Aerial view of the Dowagiac campus

SMC faculty art exhibit pairs playful with meditative

02/13/2020 - 3pm
Jan Kimball

Faculty members Lea Bult and Jan Kimball share the spotlight in Southwestern Michigan College’s Art Gallery through Feb. 27.

The rear gallery in room 108 of the Dale A. Lyons Building on SMC’s Dowagiac campus holds “Room to Play,” including a giant beach ball and a sign encouraging visitors to touch the art.

“This is a collection of pieces inspired by my artist collective Fun Squad, founded in 2016,” says Bult, who lives in Coloma and spends a lot of time in the Benton Harbor Arts District. “The mission of Fun Squad is to activate abandoned and forgotten buildings with creative mischief and to create an alternative gallery experience that is inclusive and interactive. Art shows can be boring, with people standing around drinking wine.”

Fifteen to 20 Fun Squad artists initially revitalized what has since become GhostLight Theatre. The second space’s fun elements were the beach ball in the yard and indoor swings. Shows occur in mid-June.

Bult earned her bachelor’s degree from Ferris State University’s Kendall College of Art and Design in Grand Rapids and a master’s degree from the University of Michigan. She has worked with Greatmore Studios in Cape Town, South Africa, the Ann Arbor Art Center and the Detroit Gallery Project. She won a MacDowell Fellowship and instructs painting, drawing and design at SMC.

Lea Bult

Kimball’s meditative “Assigned Meaning” occupies the front gallery. The wall-mounted clay-and-wire sculptures provide what Visual and Performing Arts Chairman Marc Dombrosky calls a “stark visual contrast opening a beautiful dialogue between these two practices.”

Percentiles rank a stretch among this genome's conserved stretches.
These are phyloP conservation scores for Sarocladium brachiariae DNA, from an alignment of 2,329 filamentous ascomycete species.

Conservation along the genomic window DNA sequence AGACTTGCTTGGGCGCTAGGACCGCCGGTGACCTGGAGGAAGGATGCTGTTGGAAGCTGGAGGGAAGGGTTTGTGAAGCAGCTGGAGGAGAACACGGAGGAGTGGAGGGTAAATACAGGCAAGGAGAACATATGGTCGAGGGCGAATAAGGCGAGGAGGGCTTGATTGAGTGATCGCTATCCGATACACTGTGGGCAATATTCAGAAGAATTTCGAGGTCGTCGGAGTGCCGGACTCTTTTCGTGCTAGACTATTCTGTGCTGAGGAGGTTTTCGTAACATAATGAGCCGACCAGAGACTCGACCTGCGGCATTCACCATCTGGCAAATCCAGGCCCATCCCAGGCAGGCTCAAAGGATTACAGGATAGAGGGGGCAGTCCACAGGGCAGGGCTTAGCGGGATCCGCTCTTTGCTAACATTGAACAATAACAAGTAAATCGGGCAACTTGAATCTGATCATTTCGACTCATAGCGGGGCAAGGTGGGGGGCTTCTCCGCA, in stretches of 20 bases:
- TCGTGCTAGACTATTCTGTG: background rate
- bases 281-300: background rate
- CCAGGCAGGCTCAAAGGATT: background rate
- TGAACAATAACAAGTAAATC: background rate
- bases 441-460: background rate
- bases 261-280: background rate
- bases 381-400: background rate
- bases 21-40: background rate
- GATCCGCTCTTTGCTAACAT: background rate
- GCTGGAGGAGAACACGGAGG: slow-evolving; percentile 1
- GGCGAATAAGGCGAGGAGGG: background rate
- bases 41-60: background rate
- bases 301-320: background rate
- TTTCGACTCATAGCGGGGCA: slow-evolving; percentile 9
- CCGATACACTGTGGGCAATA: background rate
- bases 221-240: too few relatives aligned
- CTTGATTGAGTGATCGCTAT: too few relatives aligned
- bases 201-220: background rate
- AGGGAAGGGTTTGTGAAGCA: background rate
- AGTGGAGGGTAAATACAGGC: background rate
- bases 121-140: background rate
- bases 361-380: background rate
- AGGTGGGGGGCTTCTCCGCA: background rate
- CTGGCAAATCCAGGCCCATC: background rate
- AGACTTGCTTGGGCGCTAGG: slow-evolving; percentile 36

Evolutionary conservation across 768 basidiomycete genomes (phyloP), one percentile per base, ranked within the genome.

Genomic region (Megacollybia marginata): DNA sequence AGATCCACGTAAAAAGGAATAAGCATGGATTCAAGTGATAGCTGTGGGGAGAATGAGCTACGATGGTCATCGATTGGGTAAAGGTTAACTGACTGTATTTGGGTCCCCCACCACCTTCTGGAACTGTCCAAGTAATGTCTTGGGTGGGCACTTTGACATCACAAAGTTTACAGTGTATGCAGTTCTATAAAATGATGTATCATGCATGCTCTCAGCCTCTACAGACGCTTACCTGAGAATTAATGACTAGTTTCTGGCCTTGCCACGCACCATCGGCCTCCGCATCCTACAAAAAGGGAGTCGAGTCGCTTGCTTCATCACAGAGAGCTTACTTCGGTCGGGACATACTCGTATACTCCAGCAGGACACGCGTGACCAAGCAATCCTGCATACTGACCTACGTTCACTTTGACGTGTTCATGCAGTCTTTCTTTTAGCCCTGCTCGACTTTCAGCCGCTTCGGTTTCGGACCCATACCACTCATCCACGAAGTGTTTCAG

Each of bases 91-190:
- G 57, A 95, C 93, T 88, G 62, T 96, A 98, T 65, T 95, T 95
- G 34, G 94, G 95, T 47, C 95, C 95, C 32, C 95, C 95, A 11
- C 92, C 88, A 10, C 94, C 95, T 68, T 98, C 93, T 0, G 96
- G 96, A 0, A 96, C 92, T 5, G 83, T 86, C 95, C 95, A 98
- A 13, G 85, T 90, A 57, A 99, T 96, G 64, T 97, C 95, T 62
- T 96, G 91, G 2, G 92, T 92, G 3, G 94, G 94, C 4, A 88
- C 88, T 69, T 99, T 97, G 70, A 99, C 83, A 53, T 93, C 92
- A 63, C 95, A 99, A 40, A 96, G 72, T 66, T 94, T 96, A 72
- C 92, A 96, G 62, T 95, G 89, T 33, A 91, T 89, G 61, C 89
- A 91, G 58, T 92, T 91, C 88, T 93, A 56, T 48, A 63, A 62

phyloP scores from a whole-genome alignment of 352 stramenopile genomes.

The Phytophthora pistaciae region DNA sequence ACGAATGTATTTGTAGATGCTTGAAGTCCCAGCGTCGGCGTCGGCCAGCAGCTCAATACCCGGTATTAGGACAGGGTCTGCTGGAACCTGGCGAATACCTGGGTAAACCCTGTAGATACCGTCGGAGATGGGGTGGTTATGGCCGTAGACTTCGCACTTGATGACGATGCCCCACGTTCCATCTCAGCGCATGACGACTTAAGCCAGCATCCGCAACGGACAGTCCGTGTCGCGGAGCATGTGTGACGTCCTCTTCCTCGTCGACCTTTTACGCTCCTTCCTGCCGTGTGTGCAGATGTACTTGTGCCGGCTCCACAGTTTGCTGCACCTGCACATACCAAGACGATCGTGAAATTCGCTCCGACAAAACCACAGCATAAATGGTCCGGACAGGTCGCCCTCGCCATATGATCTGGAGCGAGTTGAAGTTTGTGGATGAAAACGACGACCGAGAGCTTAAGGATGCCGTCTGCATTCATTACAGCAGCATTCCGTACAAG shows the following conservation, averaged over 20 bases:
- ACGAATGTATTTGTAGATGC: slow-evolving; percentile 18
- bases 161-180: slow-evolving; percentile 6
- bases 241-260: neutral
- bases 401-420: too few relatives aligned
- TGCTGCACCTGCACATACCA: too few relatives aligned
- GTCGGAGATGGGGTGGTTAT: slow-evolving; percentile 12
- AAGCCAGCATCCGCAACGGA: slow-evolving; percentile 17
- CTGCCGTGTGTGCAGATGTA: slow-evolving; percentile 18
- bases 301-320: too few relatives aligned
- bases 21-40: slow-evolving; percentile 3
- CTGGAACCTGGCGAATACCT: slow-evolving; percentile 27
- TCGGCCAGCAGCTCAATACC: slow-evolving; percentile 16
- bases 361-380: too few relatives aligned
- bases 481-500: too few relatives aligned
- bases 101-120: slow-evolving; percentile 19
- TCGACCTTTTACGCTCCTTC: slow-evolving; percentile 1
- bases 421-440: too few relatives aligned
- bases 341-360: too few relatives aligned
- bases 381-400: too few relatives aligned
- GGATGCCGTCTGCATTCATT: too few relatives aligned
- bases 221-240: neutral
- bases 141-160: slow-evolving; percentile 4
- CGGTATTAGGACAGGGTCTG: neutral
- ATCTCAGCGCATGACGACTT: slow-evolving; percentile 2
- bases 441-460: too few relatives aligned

“This is a new approach to showing faculty work,” Dombrosky said. “Most schools canvass the entire faculty and bring in a mishmash of one work from each person, which hollows out the experience and doesn’t allow us to draw deeper connections.”

“I make objects to work out ideas I am thinking over,” Kimball said. “I imagine the thoughts as objects in an attempt to translate an internal dialogue to the visual. Art can be a non-verbal communication and I want to hear what is conveyed to the observer. I am fascinated at how effectively the pieces can communicate and expand the conversation.”

Kimball usually doesn’t offer clues to the source of her inspiration, but she confided that “I was thinking about constellations.” She quit writing explanatory artist’s statements after painting a piece with colors she remembered from Crete, and then a show patron unexpectedly also mentioned Greece’s largest island.

“I didn’t even know art could communicate like that,” Kimball said. “I was blown away. In an article about Richard Tuttle it was stated art can exhibit something or it can explore something. I realized for me it’s always exploring.”

Beach ball

Kimball said the wire incorporates shadows from the gallery lights. “Here, the shadows are more important than the wire,” she said. Asked about her “complex surfaces,” Kimball replied, “I used red clay on purpose because I wanted that earthiness to peek through. I don’t picture flying objects in space being porcelain. I used a little silver to pick up the light, which was important because of the shadows.”

Kimball, who teaches art appreciation, creative process and ceramics, has a master’s degree from the School of the Art Institute of Chicago. She previously taught at the Morean Art Center, St. Petersburg College and Eckerd College, all in St. Petersburg, Fla.

Gallery hours are Monday-Thursday, 10 a.m.-3 p.m. March features a film series March 2-April 2 culled from the holdings of the Fred L. Mathews Library. Two titles run each day during the run of the exhibition. Films will be announced at the beginning of each week.